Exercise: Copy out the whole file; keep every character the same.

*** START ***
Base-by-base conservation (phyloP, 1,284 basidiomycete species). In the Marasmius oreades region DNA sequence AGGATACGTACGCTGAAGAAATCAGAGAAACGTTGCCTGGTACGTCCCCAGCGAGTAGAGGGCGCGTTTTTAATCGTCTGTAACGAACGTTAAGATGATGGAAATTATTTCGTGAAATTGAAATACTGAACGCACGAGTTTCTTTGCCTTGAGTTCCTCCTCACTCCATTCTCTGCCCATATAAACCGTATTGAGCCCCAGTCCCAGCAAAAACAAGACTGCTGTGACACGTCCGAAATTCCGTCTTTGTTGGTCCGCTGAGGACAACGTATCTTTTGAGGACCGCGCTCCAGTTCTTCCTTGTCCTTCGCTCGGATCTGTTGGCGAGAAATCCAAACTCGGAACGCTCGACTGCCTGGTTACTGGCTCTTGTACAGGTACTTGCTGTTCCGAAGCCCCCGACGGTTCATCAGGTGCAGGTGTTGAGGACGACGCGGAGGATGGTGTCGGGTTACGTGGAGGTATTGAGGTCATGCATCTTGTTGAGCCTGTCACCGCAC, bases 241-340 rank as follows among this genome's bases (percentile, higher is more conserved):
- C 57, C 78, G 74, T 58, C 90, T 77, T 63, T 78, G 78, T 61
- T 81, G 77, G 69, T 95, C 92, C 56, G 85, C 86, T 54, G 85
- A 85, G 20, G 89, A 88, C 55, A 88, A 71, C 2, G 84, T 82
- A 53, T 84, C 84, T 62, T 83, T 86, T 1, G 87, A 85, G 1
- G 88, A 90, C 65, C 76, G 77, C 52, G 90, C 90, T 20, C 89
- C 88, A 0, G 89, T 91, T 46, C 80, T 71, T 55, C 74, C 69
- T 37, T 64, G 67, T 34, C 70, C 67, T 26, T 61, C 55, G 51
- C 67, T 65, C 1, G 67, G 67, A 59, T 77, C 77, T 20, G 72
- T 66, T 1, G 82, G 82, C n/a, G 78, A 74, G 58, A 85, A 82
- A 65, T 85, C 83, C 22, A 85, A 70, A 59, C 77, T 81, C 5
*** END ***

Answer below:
Base-by-base conservation (phyloP, 1,284 basidiomycete species). In the Marasmius oreades region DNA sequence AGGATACGTACGCTGAAGAAATCAGAGAAACGTTGCCTGGTACGTCCCCAGCGAGTAGAGGGCGCGTTTTTAATCGTCTGTAACGAACGTTAAGATGATGGAAATTATTTCGTGAAATTGAAATACTGAACGCACGAGTTTCTTTGCCTTGAGTTCCTCCTCACTCCATTCTCTGCCCATATAAACCGTATTGAGCCCCAGTCCCAGCAAAAACAAGACTGCTGTGACACGTCCGAAATTCCGTCTTTGTTGGTCCGCTGAGGACAACGTATCTTTTGAGGACCGCGCTCCAGTTCTTCCTTGTCCTTCGCTCGGATCTGTTGGCGAGAAATCCAAACTCGGAACGCTCGACTGCCTGGTTACTGGCTCTTGTACAGGTACTTGCTGTTCCGAAGCCCCCGACGGTTCATCAGGTGCAGGTGTTGAGGACGACGCGGAGGATGGTGTCGGGTTACGTGGAGGTATTGAGGTCATGCATCTTGTTGAGCCTGTCACCGCAC, bases 241-340 rank as follows among this genome's bases (percentile, higher is more conserved):
- C 57, C 78, G 74, T 58, C 90, T 77, T 63, T 78, G 78, T 61
- T 81, G 77, G 69, T 95, C 92, C 56, G 85, C 86, T 54, G 85
- A 85, G 20, G 89, A 88, C 55, A 88, A 71, C 2, G 84, T 82
- A 53, T 84, C 84, T 62, T 83, T 86, T 1, G 87, A 85, G 1
- G 88, A 90, C 65, C 76, G 77, C 52, G 90, C 90, T 20, C 89
- C 88, A 0, G 89, T 91, T 46, C 80, T 71, T 55, C 74, C 69
- T 37, T 64, G 67, T 34, C 70, C 67, T 26, T 61, C 55, G 51
- C 67, T 65, C 1, G 67, G 67, A 59, T 77, C 77, T 20, G 72
- T 66, T 1, G 82, G 82, C n/a, G 78, A 74, G 58, A 85, A 82
- A 65, T 85, C 83, C 22, A 85, A 70, A 59, C 77, T 81, C 5